We met today to commemorate 200 years of diplomatic relations and to outline a vision for the future for the U.S.-Colombia relationship based on shared prosperity, social equity, the defense of human rights and fundamental freedoms, and the reaffirmation of the hemispheric consensus in favor of democracy enshrined in the Inter-American Democratic Charter.

The United States intends to designate Colombia as a Major Non-NATO Ally in recognition of our uniquely close cooperation in the hemisphere, Colombia’s significant contributions as a NATO Global Partner, its commitment to NATO’s mission to promote democratic values and commitment to the peaceful resolution of disputes, and its rejection of Russia’s unprovoked and unjustifiable aggression against Ukraine.

We committed to expanding longstanding bilateral security cooperation, into a strategic partnership with positive bilateral, regional, and global implications. Recognizing that strengthening Colombia’s security is in the national security interest of the United States, we agreed to sustain robust cooperation to combat terrorism and transnational criminal actors, including drug trafficking and the smuggling and trafficking of people, as well as the malign influence of external actors.

We committed to advance our broader drug policy strategy, with a holistic approach to counternarcotics focused on expanding access to evidence-based prevention, treatment, harm reduction, and recovery support services, as well as reducing the supply of illicit drugs through renewed efforts that link eradication, interdiction, drug demand reduction, anti-money laundering efforts and robust rule of law institutions. Our comprehensive approach will combine rural security and development efforts and work to consolidate and sustain peace implementation and reconciliation programs, while ensuring that criminal actors are brought to justice.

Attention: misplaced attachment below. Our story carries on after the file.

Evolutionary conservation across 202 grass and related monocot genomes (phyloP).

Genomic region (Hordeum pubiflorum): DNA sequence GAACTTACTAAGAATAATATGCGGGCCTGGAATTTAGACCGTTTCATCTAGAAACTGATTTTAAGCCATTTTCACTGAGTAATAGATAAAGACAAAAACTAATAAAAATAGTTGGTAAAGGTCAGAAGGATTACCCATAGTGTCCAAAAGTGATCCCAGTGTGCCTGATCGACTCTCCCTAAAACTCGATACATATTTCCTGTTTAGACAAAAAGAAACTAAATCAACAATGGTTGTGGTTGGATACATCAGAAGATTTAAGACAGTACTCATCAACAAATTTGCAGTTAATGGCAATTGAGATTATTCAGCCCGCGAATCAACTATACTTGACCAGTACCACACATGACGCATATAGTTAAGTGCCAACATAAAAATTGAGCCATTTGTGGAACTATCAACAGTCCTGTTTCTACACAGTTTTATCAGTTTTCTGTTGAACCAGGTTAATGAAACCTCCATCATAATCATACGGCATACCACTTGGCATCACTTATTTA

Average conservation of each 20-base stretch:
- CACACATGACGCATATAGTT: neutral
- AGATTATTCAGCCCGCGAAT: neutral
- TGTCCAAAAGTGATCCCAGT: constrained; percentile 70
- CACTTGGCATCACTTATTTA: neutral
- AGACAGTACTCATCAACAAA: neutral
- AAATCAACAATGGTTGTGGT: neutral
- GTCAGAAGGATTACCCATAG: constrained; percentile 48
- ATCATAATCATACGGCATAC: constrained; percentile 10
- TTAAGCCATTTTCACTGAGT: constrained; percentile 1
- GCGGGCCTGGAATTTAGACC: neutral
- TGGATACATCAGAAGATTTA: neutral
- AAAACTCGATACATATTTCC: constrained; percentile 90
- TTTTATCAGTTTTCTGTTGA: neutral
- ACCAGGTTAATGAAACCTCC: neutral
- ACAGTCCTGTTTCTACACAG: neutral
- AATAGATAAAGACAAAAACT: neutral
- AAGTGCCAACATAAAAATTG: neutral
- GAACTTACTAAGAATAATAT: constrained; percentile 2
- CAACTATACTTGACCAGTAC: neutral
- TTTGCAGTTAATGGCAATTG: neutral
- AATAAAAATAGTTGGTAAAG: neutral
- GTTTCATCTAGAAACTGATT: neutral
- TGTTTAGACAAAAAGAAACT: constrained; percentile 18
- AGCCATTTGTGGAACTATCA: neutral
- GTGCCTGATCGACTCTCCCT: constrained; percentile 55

In the face of sustained challenges to democracy and universal human rights around the world, we recognized the need for our governments to demonstrate that democracy can deliver to improve the lives of our citizens by cracking down on corruption and promoting transparency, by ensuring a green and equitable recovery to the COVID-19 pandemic. The crisis in Venezuela is a regional challenge and we commit to support the restoration of democracy as necessary to bring an end to the political, economic, and humanitarian crises.  In our continued efforts to end the COVID-19 pandemic worldwide, the United States announced the donation of an additional two million vaccine doses to Colombia, including for displaced and migrant communities. 

We agreed to prioritize investments in our shared prosperity through the Build Back Better World initiative focused on climate change, health and health technology, digital connectivity, and gender equity. Further, we committed to ensuring that the future of U.S.-Colombia cooperation is guided by a continued commitment to environmental and social justice, as well as racial equity and a respect for human rights. 

Finally, we agreed to work on a new framework for how nations throughout the hemisphere collectively manage migration. The current migrant crisis is bigger than any one country and any one border. This is a moment that calls us all to action. The United States and Colombia urge leaders across the Americas to join us in developing a Regional Declaration on Migration and Protection. The Americas have a rich tradition of welcoming refugees and immigrants and showing solidarity with our neighbors. Working hand in hand, we can overcome this current crisis and truly set an example for the rest of the world.


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